taste disorder

taste disorder

Neurology An inability to perceive different flavors Etiology Neurologic defects, poor oral hygiene, gum disease, hepatitis, drugs, chemotherapy
References in periodicals archive ?
In addition, older people are more likely to prefer sweet and starchy foods and less protein because of a taste disorder related to zinc deficiency.
A common taste disorder is the phantom taste perception where an unpleasant taste lingers in your mouth.
Long-term follow-up results of electrogustometry and subjective taste disorder after middle ear surgery.
Other findings include: u 71pc of people say tripe is disgusting, while 58pc cannot stomach snails; u School dinners have a lot to answer for - nearly a third of those surveyed hate tapioca and sago; u Lychees are the most unpopular fruit; u Around 7pc of people suffer from a smell or taste disorder, meaning they hate the taste or smell of foods that most people find pleasant; u Most of the foods on the list are animal products but tofu, or soya bean curd, is at number 13; u Everyone is born with a sweet tooth, said University of Washington nutritional expert Professor Adam Drewnowski.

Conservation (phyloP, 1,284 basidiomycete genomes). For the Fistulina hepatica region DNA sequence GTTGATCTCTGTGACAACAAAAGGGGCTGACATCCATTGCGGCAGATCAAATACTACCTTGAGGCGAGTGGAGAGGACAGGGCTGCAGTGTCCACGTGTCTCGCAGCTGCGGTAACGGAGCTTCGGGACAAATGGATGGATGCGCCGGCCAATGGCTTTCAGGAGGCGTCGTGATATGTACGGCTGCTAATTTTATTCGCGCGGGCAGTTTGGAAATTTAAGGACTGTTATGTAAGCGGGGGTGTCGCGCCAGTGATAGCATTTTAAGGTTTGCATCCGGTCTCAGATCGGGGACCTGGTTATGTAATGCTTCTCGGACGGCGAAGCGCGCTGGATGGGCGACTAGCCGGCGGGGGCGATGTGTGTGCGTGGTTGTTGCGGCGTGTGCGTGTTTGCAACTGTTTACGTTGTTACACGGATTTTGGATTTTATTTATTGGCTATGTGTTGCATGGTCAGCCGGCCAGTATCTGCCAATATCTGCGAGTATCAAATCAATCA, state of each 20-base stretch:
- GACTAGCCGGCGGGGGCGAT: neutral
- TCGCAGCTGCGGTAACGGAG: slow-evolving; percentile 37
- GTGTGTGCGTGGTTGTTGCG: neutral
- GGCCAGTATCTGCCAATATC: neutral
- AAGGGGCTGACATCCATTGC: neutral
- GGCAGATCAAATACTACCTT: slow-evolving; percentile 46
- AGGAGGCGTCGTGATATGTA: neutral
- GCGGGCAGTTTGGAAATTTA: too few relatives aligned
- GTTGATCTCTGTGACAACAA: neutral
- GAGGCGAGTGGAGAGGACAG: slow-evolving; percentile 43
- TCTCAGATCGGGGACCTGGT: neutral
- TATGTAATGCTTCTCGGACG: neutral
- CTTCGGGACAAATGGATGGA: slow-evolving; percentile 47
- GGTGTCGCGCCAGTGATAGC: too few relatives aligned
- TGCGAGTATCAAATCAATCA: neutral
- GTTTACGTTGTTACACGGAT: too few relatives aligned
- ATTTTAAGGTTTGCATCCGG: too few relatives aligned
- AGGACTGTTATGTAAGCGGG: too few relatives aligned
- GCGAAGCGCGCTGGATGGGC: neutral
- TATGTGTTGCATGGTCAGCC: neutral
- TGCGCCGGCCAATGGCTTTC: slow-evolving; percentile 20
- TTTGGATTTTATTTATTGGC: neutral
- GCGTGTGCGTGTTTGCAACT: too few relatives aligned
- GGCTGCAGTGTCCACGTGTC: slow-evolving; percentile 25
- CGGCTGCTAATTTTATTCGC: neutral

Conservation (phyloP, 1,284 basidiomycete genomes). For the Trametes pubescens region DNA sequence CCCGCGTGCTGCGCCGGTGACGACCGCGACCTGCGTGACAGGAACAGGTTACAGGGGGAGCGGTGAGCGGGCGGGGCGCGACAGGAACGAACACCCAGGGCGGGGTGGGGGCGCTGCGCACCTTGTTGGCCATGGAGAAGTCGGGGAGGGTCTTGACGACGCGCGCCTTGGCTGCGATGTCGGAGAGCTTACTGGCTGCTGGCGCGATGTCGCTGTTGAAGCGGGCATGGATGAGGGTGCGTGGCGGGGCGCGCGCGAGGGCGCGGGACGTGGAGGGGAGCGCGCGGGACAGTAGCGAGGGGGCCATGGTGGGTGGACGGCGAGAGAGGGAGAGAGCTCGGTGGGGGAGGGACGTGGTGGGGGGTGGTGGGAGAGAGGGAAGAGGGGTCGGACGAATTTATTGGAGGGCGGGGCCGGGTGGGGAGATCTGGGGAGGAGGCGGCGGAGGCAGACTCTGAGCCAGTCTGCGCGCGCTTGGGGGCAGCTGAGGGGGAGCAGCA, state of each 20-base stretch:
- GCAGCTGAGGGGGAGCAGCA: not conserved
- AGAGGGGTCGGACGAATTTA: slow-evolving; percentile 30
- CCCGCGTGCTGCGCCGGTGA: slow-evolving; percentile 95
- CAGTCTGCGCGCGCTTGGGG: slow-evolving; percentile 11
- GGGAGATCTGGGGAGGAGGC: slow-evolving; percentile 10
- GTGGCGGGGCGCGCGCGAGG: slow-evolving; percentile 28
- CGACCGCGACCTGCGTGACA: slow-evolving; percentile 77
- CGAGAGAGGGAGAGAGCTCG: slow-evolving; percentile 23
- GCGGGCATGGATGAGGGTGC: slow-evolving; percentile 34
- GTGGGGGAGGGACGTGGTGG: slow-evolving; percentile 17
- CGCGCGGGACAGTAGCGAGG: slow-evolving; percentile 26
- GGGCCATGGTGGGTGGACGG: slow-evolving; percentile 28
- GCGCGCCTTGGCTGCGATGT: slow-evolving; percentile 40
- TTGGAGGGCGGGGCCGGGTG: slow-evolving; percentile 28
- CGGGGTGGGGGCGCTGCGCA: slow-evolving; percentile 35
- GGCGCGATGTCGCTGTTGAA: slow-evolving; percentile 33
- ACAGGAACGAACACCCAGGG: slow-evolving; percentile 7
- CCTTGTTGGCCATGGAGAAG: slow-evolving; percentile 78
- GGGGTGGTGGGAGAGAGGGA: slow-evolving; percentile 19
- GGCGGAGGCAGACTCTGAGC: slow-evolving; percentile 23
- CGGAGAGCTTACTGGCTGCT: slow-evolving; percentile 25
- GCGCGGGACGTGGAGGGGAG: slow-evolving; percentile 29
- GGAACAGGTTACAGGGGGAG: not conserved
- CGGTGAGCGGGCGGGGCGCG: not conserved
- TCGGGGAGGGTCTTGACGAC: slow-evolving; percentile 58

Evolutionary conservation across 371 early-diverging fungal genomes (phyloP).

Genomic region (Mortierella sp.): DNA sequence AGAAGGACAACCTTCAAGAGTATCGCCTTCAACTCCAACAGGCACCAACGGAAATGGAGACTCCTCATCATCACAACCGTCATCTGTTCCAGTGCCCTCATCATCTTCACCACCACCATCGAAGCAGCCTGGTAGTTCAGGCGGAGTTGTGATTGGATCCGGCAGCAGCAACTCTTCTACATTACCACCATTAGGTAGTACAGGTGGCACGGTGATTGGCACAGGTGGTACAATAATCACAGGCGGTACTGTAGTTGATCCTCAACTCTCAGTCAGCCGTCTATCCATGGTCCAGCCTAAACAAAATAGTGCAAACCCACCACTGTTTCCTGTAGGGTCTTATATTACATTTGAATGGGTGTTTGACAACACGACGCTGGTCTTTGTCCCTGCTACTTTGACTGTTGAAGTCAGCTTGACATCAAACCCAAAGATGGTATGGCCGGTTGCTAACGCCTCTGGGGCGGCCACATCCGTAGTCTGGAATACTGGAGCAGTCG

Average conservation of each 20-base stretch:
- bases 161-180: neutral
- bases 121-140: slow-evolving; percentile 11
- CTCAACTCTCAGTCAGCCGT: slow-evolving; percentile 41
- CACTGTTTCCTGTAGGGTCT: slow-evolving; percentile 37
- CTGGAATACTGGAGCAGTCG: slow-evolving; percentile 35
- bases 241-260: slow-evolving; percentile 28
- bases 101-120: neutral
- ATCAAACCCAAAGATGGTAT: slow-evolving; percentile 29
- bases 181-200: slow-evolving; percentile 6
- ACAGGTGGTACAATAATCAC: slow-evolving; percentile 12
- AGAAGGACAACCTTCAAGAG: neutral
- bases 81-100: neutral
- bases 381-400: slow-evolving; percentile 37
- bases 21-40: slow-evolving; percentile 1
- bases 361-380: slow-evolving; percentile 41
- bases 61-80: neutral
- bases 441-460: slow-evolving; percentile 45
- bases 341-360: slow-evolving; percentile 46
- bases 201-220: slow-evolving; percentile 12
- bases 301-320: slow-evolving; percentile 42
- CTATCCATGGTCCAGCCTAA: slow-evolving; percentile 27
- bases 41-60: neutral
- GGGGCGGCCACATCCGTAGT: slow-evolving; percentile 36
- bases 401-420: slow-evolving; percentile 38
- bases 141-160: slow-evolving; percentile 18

If a particular medication causes smell or taste disorder, the problem can be eliminated by simply discontinuing or changing the medicine.
Furthermore, an additional indication of Z-103 (Promac([R])) for taste disorder, Z-360 for pancreatic cancer and Z-208 for hepatocellular carcinoma are under development.
Especially for People with Smell and Taste Disorders
The most common other adverse events were gastrointestinal symptoms (including diarrhea, nausea, anorexia, vomiting and constipation); fatigue; chills; and taste disorders.
ZYBAN (anti-smoking): Fever, chest pain, increased blood pressure, insomnia, tremor, concentration disturbance, headache, dizziness, depression, confusion, agitation, anxiety, dry mouth, nausea and vomiting, abdominal pain, constipation, rash, pruritus, sweating, tinnitus, visual disturbance, taste disorders.
Humans can detect from 1,000 to 10,000 different smells, but we're laggards in this respect; a dog can be ``up to a thousand times more sensitive to smell than a person,'' says Daniel Kurtz, director of the Smell and Taste Disorders Clinic in Syracuse, N.
Not quite, says Dan Kurtz, director of the Smell and Taste Disorders Clinic at the State University of New York at Syracuse.
Under certain conditions, these bacteria initiate the production of the Volatile Sulfur Compounds found in Bad Breath and Taste Disorders.